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People with diabetes more prone to depression, anxiety

People with diabetes more prone to depression, anxiety

People with diabetes are more prone to anxiety and depression than those with other chronic diseases that require similar levels of management. The reasons for this aren't well understood, but Joslin Diabetes Center researchers have discovered one potential explanation. [More]
U-M researchers reveal key role of two enzymes that help the body to remove cholesterol, other lipids

U-M researchers reveal key role of two enzymes that help the body to remove cholesterol, other lipids

With the aid of X-ray crystallography, researchers at the University of Michigan have revealed the structures of two closely related enzymes that play essential roles in the body's ability to metabolize excess lipids, including cholesterol. [More]
Pediatricians, health care providers encounter requests to postpone vaccinations

Pediatricians, health care providers encounter requests to postpone vaccinations

Pediatricians are facing increasing pressure from some parents who want to spread out the recommended vaccine schedule for their children by postponing vaccines, pointing to a need for improved programs that support timely vaccinations, according to a new study by researchers at the University of Colorado School of Medicine at the Anschutz Medical Campus. [More]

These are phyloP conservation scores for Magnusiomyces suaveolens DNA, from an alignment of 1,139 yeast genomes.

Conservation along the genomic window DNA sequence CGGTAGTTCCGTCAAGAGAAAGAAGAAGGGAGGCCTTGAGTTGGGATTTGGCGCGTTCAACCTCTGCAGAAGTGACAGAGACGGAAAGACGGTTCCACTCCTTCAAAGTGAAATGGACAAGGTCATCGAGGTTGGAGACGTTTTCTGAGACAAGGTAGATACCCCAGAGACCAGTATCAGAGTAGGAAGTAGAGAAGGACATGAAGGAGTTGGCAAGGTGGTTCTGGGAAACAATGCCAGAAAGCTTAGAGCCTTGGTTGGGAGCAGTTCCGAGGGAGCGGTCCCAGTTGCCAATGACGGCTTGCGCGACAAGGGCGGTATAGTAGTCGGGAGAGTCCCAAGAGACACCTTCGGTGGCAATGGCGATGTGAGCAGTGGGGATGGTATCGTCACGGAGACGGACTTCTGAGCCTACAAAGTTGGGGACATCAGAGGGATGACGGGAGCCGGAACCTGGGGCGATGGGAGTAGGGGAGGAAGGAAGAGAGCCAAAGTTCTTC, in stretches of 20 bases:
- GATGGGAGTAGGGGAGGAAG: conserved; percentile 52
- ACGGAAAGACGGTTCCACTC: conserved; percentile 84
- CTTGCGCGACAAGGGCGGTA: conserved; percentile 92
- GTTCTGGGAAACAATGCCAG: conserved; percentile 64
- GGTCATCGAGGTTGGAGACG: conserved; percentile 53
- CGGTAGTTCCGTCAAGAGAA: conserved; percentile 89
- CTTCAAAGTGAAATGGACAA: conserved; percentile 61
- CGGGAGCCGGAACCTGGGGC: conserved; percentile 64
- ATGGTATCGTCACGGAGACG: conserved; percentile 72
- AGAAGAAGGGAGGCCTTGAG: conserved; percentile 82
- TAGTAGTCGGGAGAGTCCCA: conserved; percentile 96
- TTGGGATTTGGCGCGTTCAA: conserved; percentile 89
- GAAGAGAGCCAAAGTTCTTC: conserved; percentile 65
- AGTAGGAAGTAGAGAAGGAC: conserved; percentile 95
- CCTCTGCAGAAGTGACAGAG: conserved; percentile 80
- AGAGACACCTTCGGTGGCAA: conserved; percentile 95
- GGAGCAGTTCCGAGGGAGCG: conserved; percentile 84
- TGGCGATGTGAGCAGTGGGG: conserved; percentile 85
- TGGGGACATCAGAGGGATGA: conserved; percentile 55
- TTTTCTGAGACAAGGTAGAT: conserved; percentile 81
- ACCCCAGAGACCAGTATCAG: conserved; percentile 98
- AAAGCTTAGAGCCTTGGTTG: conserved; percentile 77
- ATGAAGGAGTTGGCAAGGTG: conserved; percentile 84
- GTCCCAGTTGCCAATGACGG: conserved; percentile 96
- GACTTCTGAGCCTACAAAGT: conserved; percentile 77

Study reports 10% reduction in overall C-section births in Portugal

Study reports 10% reduction in overall C-section births in Portugal

A new study reports a significant decline in the rate of cesarean section (C-section) births in Portugal. Findings published in Acta Obstetricia et Gynecologica Scandinavica, a journal of the Nordic Federation of Societies of Obstetrics and Gynecology, indicate a 10% reduction in overall C-section rates between 2009 and 2014, with a 14% reduction in state-hospitals during the same time period. [More]
Study shows only 44% of black males prefer to be investigated for prostate cancer

Study shows only 44% of black males prefer to be investigated for prostate cancer

The incidence of prostate cancer among men of Afro-Caribbean origin is higher than in white men, they are more likely to be diagnosed as emergencies and their mortality rates are higher. [More]